UConn Student, Dad Fall Victim to Kidnapping Scam in Oxford, Mass.

A father was tricked on Wednesday into thinking his daughter, a UConn student, was kidnapped, while the student was being told her brother was being held hostage, police said.

The father, from New York, got a call on Wednesday from men saying that they had his daughter and demanded money. What the man didn't know was that his daughter was fine, and in fact, police said, being scammed herself.

The student had also gotten a call saying that her brother was being held hostage and immediately the woman attempted to wire money to the callers. The men on the phone told both victims that their relatives would've been hurt if they didn't get their money. 

The father stayed on the phone with the presumed "kidnappers" and drove to the police station in Adams, Massachusetts. He told police he believed his daughter was kidnapped and that the men on the phone had personal information about his family. 

When Adams Police sent a "ping" to his daughter's cellphone, they determined she was in Oxford, on Old Webster Road, and police were dispatched to that location.

At the time, the UConn student was at a Honey Farms on Sutton Avenue, telling an employee she was looking for a Chase bank, while at the same time passing a note that implied someone was going to hurt her family, according to Oxford Police, who were first informed by UConn police because the same employee had them called first. The student seemed distraught, the employee said.

Police went to Honey Farms and saw the student sitting in her car, visibly upset. Approached by an officer, she stayed on her phone and whispered that the men on the other line had her brother and were going to hurt him if she did not wire them money.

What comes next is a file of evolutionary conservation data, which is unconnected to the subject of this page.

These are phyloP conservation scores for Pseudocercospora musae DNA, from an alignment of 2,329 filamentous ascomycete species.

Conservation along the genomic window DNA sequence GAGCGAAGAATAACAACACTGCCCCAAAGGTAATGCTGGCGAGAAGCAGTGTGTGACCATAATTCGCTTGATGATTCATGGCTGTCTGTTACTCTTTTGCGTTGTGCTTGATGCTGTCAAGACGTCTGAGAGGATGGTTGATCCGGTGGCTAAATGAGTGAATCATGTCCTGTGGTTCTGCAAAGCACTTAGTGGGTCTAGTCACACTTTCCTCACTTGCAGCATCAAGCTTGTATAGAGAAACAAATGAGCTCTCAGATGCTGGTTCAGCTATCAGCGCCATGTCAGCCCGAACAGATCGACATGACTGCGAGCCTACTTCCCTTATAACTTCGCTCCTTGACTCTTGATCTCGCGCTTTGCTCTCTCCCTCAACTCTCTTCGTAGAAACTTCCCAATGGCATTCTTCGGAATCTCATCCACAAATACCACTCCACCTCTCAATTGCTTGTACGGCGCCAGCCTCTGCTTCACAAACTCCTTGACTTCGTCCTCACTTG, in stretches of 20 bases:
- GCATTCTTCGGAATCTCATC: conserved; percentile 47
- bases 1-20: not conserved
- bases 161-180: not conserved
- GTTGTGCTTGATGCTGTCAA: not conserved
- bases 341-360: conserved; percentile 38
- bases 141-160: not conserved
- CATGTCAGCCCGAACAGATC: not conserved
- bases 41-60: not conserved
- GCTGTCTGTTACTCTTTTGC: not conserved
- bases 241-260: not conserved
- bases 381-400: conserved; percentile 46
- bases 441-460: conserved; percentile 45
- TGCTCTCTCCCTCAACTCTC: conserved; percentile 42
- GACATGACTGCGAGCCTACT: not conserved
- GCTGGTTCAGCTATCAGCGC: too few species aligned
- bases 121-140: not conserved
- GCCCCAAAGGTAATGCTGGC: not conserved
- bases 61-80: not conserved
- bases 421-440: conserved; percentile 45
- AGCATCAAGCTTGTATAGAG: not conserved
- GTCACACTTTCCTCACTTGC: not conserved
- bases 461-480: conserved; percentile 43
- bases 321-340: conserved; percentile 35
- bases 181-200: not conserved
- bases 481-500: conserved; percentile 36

Oxford Police were able to confirm that the student's brother was safe and hung up the woman's cell phone. Police also notified the student's father that she was not kidnapped.

At this point, the woman explained what had happened, according to Oxford police.

She said she was told her brother had hit a child with his car and they were going to hurt him if they were note wired $1,000. When she could only wire $300 from a Wal-Mart, she was instructed to find a Chase and send the rest of the money to Puerto Rico. The caller also demanded she buy $280 in cellphone minutes and give the PIN to him in order to recharge his phone.

The caller then demanded that the student call her father and tell him she had been kidnapped in order to extort money from him as well. If she didn't do so, she said, they would've hurt or even killed her brother. 

The scam is currently under investigation by the Oxford Police. Massachusetts State Police and Adams Police helped locating the student.

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